Dae Hyun Kim, MD, MPH, ScD; Caroline A. Kim, MD, MS, MPH; Sebastian Placide, BA; Lewis A. Lipsitz, MD; Edward R. Marcantonio, MD, ScM
Earlier versions of this work were presented as a poster at the Gerontological Society of America Annual Meeting, Washington, DC, in November 2014, and at the American Geriatrics Society Annual Meeting, National Harbor, Maryland, in May 2015.
Note: Dr. D.H. Kim had full access to all of the data in the study and takes responsibility for the integrity of the data and the accuracy of the data analysis.
Grant Support: Dr. D.H. Kim is supported by the Paul B. Beeson Clinical Scientist Development Award in Aging (K08AG051187) from the National Institute on Aging, American Federation for Aging Research, The John A. Hartford Foundation, and The Atlantic Philanthropies. Dr. C.A. Kim is supported by a Training Program in Cardiovascular Research grant (T32-HL007374) from the National Heart, Lung, and Blood Institute, National Institutes of Health. Dr. Lipsitz is supported by grants R01AG025037 and R01AG041785 from the National Institute on Aging; he also holds the Irving and Edyth S. Usen and Family Chair in Geriatric Medicine at Hebrew SeniorLife. Dr. Marcantonio is supported by the following grants, all from the National Institute on Aging: P01AG03172, R01AG030618, R01AG051658, and K24AG035075.
Disclosures: Dr. D.H. Kim reports personal fees from the Alosa Foundation and grants from the National Institute on Aging, American Federation for Aging Research, John A. Hartford Foundation, and Atlantic Philanthropies, outside the submitted work. Dr. C.A. Kim reports a Training Program in Cardiovascular Research grant from the National Heart, Lung, and Blood Institute, National Institutes of Health during the conduct of the study. Disclosures can be viewed at www.acponline.org/authors/icmje/ConflictOfInterestForms.do?msNum=M16-0652.
Reproducible Research Statement: Study protocol: See Supplement 1. Statistical code: Not applicable. Data set: See Supplement 2.
Requests for Single Reprints: Dae Hyun Kim, MD, MPH, ScD, Beth Israel Deaconess Medical Center, 110 Francis Street, Suite 1A, Boston, MA 02215; e-mail, email@example.com.
Current Author Addresses: Drs. D.H. Kim, C.A. Kim, and Lipsitz: Beth Israel Deaconess Medical Center, 110 Francis Street, Suite 1A, Boston, MA 02215.
Mr. Placide: Albert Einstein College of Medicine, 1300 Morris Park Avenue, Bronx, NY 10461.
Dr. Marcantonio: Division of General Medicine and Primary Care, Beth Israel Deaconess Medical Center, 330 Brookline Avenue, CO-216, Boston, MA 02215.
Author Contributions: Conception and design: D.H. Kim, C.A. Kim, E.R. Marcantonio.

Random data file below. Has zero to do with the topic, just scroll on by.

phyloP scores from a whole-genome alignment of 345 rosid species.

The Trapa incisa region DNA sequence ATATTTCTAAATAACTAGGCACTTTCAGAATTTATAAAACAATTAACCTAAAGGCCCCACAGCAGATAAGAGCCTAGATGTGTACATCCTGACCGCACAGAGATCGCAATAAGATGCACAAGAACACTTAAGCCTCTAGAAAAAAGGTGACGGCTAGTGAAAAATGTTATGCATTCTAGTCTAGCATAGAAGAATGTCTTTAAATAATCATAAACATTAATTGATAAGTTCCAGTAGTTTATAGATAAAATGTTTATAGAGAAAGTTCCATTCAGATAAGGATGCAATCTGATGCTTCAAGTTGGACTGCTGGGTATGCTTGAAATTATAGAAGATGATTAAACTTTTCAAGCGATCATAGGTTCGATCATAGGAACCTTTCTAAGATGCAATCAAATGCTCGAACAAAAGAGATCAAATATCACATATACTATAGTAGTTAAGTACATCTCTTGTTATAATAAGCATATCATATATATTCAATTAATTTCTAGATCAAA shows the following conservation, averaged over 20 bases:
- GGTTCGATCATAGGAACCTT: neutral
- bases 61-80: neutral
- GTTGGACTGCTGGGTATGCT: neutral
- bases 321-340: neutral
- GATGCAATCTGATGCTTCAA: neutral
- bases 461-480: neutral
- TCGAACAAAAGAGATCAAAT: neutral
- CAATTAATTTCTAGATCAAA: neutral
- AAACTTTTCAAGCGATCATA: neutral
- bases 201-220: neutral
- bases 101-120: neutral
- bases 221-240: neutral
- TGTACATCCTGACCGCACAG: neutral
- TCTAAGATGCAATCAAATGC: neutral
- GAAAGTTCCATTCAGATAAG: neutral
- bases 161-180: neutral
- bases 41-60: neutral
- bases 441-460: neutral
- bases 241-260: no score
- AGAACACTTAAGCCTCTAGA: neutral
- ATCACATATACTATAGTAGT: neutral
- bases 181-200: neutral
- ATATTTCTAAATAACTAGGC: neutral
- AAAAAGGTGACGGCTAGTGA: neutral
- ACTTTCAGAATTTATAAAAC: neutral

Analysis and interpretation of the data: D.H. Kim, C.A. Kim.
Drafting of the article: D.H. Kim, C.A. Kim, L.A. Lipsitz.
Critical revision for important intellectual content: D.H. Kim, C.A. Kim, L.A. Lipsitz, E.R. Marcantonio.
Final approval of the article: D.H. Kim, C.A. Kim, L.A. Lipsitz, S. Placide, E.R. Marcantonio.
Provision of study materials or patients: C.A. Kim.
Obtaining of funding: C.A. Kim, L.A. Lipsitz.
Administrative, technical, or logistic support: C.A. Kim, S. Placide.
Collection and assembly of data: D.H. Kim, C.A. Kim, S. Placide.
Frailty assessment may inform surgical risk and prognosis not captured by conventional surgical risk scores.
To evaluate the evidence for various frailty instruments used to predict mortality, functional status, or major adverse cardiovascular and cerebrovascular events (MACCEs) in older adults undergoing cardiac surgical procedures.
MEDLINE and EMBASE (without language restrictions), from their inception to 2 May 2016.
Cohort studies evaluating the association between frailty and mortality or functional status at 6 months or later in patients aged 60 years or older undergoing major or minimally invasive cardiac surgical procedures.
2 reviewers independently extracted study data and assessed study quality.
Mobility, disability, and nutrition were frequently assessed domains of frailty in both types of procedures. In patients undergoing major procedures (n = 18 388; 8 studies), 9 frailty instruments were evaluated. There was moderate-quality evidence to assess mobility or disability and very-low- to low-quality evidence for using a multicomponent instrument to predict mortality or MACCEs. No studies examined functional status. In patients undergoing minimally invasive procedures (n = 5177; 17 studies), 13 frailty instruments were evaluated. There was moderate- to high-quality evidence for assessing mobility to predict mortality or functional status. Several multicomponent instruments predicted mortality, functional status, or MACCEs, but the quality of evidence was low to moderate. Multicomponent instruments that measure different frailty domains seemed to outperform single-component ones.
Heterogeneity of frailty assessment, limited generalizability of multicomponent frailty instruments, few validated frailty instruments, and potential publication bias.
Frailty status, assessed by mobility, disability, and nutritional status, may predict mortality at 6 months or later after major cardiac surgical procedures and functional decline after minimally invasive cardiac surgery.
National Institute on Aging and National Heart, Lung, and Blood Institute.
Kim DH, Kim CA, Placide S, et al. Preoperative Frailty Assessment and Outcomes at 6 Months or Later in Older Adults Undergoing Cardiac Surgical Procedures: A Systematic Review. Ann Intern Med. 2016;165:650–660. [Epub ahead of print 23 August 2016]. doi: https://doi.org/10.7326/M16-0652
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Published: Ann Intern Med. 2016;165(9):650-660.
Published at www.annals.org on 23 August 2016
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